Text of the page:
Because of the supposed devastation carried out by domestic cats as they wander around the neighbourhood, an ‘expert’, Professor Sarah Legge from the Australian National University, has suggested that domestic cats should be kept inside the home all the time. This might take the form of keeping the cat inside the home itself or building an enclosure attached to the home. Either way it’s about cat confinement because they say, as they usually say, that pet cats in Australia kill 75 animals per cat per year which you have to add to the estimated devastation carried out by feral cats on native species on the Australian continent.
I’m not sure where they get their figures from but they claim, as reported on the Daily Mail website, that the average, well fed and well cared for domestic cat kills 75 creatures of various types annually. They say that they do this over a range of about four hectares around their homes. This appears to be quite a lot larger than the average home range of domestic cats in the UK.
The only way to protect wildlife is to keep cats indoors at all times. They argue that domestic cats are perfectly happy to be indoors provided you stimulate them with play et cetera.
The Australia researcher says that putting bells on cats or placing bibs on collars does not help protect wildlife in the long run.
The source of this information appears to be Professor Legge who has written a book called Cats in Australia: Companion and Killer. She claims that collectively, feral domestic cats kill more than 3 million mammals, 2 million reptiles and 1 million birds in Australia every day.
I’d like to see where this data comes from to be honest. I have consistently said that the Australian authorities don’t know the rate of killing by cats because they don’t know how many cats particularly feral cats are in Australia. In addition any estimate is based upon small-scale studies which are then extrapolated to cover the entire continent of Australia. This is a dodgy thing to do if you are looking for accuracy.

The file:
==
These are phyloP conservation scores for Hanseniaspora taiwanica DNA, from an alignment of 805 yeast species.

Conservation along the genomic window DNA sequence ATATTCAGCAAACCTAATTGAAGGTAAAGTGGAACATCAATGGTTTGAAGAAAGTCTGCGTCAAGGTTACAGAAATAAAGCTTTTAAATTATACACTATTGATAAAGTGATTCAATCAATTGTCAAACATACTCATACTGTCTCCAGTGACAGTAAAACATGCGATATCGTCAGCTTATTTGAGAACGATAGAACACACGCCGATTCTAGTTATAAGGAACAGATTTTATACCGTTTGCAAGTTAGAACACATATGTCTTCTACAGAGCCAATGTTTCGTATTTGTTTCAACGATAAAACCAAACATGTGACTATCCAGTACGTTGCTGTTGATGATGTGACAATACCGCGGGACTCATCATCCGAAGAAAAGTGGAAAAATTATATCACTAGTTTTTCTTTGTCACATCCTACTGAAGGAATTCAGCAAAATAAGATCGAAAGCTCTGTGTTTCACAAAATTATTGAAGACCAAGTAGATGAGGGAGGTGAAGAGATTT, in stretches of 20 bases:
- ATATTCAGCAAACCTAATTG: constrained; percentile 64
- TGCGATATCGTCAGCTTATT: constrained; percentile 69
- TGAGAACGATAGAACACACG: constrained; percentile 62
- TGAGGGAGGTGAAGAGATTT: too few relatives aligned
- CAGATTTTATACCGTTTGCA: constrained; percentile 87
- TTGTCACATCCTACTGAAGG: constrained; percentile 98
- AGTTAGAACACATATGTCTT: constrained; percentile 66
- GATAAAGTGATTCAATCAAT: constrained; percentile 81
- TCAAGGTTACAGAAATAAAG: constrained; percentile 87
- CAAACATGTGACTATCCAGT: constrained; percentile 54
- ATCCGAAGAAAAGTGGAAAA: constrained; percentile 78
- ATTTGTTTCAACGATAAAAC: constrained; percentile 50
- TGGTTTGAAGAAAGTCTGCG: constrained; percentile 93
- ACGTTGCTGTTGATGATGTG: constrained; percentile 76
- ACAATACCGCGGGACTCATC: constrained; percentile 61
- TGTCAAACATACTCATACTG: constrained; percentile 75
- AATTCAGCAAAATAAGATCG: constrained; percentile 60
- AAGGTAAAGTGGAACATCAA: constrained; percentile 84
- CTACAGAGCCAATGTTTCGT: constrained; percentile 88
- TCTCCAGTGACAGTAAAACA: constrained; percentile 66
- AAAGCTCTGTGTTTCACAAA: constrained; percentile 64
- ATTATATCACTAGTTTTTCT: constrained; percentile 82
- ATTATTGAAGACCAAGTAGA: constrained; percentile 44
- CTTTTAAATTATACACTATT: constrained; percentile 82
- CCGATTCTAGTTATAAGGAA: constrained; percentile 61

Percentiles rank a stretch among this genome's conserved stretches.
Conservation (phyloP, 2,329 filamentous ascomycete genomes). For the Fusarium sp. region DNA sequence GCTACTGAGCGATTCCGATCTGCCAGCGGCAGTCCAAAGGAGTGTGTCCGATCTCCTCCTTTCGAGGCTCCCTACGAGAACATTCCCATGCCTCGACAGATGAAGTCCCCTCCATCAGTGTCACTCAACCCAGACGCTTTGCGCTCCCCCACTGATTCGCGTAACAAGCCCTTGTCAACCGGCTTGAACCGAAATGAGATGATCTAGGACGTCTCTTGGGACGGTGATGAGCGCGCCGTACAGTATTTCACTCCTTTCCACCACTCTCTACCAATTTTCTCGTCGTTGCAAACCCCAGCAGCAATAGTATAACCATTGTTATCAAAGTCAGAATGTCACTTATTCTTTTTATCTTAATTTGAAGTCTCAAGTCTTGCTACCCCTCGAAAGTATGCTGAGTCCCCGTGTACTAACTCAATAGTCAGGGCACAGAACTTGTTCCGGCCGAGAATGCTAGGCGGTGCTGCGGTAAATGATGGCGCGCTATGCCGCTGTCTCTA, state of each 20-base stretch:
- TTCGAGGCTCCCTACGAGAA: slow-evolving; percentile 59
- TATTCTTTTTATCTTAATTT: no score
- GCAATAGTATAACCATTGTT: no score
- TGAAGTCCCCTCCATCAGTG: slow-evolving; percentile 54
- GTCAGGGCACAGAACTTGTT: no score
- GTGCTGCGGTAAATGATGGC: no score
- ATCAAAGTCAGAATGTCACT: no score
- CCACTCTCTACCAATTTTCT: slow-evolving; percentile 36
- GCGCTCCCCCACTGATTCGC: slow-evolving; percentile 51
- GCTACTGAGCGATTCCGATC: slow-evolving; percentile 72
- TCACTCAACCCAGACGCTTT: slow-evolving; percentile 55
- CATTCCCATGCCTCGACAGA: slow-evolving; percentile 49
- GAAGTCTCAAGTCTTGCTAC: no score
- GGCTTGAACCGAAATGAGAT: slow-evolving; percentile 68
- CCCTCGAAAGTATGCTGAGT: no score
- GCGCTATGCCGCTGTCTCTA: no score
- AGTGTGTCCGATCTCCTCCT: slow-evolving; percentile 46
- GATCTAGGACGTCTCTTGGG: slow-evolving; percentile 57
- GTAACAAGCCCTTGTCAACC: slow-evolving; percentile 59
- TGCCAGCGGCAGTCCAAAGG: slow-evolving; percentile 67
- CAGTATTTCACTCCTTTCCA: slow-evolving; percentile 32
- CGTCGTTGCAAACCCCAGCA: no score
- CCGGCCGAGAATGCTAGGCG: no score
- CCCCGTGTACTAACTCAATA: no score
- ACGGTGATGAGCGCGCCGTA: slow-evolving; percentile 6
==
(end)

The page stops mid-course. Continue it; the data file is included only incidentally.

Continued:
There are many advocates of keeping cats indoors at all times. Many live in Australia and particularly in America. Apparently one third of domestic cats in Australia are full-time indoor cats. It interesting that in the UK nobody is up in arms about domestic cats killing animals. In the UK about 99% of domestic cats are allowed to wander outside. It is an entirely different attitude and I am not sure where it comes from.
It is also interesting that in Australia there is constant pressure by commercial enterprises to damage the habitat of wild species. A classic example might be the government approved logging trial underway in Murray Valley National Park. This is arguably logging by stealth and it will damage the park and therefore it must damage the habitat of wildlife living in this reserve. It is contradictory of the authorities in Australia to on the one hand bleat on about domestic and feral cats killing wildlife while on the other hand allowing themselves the privilege of destroying wildlife by destroying their habitat. It’s inconsistent and hypocritical.
Prof Legge debunks the methods by which cat owners think that they protect wildlife from wandering domestic cats. There are various cat products which are intended to do this. There are coloured collars which scare birds away before cats can get at them. We know about bells which are also meant to scare birds off. There are also colourful large bibs which hang from domestic cat’s neck’s. I think this is meant to make the cats more visible to pray so that prey disappears before the cat arrives.
The professor says that these methods are not very effective. I’m not seen any studies or research on how effective or ineffective they are, by the way.
There are also suggestions about keeping cats inside at night as an alternative way to proceed. She says this is not a good idea because you end up replacing night prey such as mammals with day prey such as birds.
The professor agrees with TNR programs it seems to me because she believes that sterilising cats must keep the numbers down which therefore keeps down the hunting of prey by feral and domestic cats. However, TNR has not been supported by the local authorities and the federal government in Australia. They think it’s too ineffective and perhaps too difficult to manage but it would be a solution if they got to grips with it on a large scale. My biggest problem with the information that comes out of Australia about the predation of native species by cats is that it is contradictory and hypocritical as mentioned above.
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